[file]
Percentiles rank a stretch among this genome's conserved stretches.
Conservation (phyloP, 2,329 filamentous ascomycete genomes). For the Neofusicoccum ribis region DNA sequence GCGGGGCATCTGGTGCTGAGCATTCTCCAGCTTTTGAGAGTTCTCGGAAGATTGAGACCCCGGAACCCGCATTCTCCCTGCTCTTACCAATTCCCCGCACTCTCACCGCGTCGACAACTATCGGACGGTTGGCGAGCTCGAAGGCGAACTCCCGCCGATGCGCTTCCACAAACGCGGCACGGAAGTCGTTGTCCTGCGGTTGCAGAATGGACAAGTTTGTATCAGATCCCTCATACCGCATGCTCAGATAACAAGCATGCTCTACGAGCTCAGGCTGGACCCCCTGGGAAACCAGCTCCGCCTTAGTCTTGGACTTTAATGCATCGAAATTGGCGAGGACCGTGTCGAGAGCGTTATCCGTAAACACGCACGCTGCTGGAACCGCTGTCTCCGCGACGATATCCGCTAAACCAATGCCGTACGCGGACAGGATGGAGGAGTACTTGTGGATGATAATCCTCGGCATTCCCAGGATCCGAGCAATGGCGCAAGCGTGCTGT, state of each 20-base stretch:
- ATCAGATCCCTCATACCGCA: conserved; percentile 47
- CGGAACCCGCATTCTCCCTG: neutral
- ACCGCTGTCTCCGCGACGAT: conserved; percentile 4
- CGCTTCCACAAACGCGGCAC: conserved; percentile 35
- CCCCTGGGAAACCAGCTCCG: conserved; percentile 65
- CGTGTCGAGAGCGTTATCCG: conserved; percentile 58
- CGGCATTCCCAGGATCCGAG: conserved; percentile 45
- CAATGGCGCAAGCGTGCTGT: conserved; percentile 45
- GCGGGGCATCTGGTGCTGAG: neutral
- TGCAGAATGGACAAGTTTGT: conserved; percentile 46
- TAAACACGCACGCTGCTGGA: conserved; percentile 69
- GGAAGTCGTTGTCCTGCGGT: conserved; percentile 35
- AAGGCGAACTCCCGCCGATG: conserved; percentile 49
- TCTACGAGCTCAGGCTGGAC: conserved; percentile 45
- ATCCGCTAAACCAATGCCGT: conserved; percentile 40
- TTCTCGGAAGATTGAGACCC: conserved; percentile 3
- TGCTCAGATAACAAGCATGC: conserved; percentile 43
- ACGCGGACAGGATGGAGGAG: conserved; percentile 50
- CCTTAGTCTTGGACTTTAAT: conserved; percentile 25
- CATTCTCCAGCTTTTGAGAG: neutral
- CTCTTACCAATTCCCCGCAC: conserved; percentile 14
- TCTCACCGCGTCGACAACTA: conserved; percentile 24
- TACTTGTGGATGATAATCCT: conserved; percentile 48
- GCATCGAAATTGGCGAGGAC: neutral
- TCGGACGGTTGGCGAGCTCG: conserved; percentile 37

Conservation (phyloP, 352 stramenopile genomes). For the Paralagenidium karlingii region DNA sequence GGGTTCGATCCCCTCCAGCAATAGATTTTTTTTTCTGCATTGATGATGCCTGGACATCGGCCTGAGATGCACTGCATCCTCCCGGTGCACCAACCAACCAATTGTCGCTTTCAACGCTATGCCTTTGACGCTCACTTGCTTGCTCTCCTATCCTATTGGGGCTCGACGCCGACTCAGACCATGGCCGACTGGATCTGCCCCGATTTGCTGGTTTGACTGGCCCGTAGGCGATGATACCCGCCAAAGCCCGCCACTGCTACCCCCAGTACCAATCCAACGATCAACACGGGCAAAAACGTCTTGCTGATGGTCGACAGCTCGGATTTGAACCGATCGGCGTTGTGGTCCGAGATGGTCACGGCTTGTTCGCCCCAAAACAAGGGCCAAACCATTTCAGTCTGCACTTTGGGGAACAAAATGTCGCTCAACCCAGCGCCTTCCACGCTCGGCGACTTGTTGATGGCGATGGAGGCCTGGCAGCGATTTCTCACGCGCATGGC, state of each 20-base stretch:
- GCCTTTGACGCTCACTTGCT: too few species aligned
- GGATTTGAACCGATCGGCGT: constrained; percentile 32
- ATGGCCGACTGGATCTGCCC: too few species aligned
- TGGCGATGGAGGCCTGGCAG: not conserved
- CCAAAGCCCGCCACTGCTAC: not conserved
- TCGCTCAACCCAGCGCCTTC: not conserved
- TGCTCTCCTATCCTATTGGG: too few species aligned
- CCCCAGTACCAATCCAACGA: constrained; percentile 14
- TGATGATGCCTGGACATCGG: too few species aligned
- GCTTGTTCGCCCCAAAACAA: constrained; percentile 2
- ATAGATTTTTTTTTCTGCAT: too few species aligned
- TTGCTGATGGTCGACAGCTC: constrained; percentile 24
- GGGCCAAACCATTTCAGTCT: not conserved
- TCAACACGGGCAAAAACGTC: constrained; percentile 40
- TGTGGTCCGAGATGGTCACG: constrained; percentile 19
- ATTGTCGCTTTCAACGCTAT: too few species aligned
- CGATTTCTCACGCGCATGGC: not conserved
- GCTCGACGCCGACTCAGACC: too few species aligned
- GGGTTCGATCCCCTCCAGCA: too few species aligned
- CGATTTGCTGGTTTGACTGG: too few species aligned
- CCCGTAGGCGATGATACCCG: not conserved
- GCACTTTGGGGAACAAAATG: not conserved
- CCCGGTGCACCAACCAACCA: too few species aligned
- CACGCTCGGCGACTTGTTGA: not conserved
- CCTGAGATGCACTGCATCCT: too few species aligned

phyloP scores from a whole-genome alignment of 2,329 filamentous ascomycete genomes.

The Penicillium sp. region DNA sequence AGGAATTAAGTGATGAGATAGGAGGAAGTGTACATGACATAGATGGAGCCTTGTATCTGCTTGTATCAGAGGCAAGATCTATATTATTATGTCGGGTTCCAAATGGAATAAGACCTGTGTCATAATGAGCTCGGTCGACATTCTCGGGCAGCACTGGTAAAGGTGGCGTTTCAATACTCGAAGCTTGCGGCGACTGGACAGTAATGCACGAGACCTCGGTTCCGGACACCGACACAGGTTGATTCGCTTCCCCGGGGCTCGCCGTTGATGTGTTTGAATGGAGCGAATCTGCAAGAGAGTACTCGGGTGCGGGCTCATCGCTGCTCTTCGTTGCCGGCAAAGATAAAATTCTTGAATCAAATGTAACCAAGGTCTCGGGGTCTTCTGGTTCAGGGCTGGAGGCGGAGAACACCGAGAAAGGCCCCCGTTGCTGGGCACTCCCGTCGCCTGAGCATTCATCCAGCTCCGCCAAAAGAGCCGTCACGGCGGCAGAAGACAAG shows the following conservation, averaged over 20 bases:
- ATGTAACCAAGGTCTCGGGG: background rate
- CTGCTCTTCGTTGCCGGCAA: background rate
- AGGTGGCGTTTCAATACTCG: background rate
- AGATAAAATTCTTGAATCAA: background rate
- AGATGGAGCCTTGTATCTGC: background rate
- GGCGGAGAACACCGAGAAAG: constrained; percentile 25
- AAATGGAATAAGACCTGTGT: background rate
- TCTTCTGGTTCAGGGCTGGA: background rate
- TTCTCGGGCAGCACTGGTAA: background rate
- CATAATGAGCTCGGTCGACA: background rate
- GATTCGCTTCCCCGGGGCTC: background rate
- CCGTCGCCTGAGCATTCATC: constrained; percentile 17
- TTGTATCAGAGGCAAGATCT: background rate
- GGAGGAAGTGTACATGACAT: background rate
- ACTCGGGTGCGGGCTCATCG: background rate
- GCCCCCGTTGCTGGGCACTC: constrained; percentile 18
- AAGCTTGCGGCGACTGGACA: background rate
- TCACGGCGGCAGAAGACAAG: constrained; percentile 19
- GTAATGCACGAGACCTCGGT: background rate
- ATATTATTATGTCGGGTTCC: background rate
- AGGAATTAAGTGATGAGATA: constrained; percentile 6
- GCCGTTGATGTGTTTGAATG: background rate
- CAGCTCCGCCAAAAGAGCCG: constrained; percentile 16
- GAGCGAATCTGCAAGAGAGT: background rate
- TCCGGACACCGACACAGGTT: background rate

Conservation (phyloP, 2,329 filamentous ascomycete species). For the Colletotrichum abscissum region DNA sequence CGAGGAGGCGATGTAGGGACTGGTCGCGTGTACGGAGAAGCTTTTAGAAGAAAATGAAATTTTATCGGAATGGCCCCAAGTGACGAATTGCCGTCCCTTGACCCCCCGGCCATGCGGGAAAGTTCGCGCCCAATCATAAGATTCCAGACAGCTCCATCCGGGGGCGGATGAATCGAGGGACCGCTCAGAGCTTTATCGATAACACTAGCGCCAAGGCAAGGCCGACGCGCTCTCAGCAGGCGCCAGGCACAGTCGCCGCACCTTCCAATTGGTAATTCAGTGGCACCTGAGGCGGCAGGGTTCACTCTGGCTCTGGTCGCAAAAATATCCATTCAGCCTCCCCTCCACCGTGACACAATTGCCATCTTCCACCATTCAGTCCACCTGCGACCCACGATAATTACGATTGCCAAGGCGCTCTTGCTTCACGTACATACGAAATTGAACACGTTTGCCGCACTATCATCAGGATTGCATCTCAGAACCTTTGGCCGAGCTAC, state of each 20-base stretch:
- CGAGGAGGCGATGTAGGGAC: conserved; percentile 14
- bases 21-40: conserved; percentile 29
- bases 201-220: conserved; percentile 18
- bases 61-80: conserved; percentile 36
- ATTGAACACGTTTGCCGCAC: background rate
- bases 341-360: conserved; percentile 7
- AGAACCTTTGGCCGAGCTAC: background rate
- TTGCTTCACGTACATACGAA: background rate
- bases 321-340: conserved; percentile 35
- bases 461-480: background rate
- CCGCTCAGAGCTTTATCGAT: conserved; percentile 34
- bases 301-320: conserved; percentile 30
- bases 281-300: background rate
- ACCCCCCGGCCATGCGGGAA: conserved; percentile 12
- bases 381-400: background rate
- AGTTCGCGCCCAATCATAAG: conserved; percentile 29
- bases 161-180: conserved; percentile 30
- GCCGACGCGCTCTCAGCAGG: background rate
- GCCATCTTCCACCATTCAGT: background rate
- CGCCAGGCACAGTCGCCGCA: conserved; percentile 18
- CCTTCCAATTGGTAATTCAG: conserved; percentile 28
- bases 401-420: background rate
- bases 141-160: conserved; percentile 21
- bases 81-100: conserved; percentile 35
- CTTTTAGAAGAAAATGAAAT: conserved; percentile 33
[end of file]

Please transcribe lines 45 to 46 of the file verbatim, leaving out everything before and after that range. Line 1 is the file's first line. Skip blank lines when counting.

- CGATTTCTCACGCGCATGGC: not conserved
- GCTCGACGCCGACTCAGACC: too few species aligned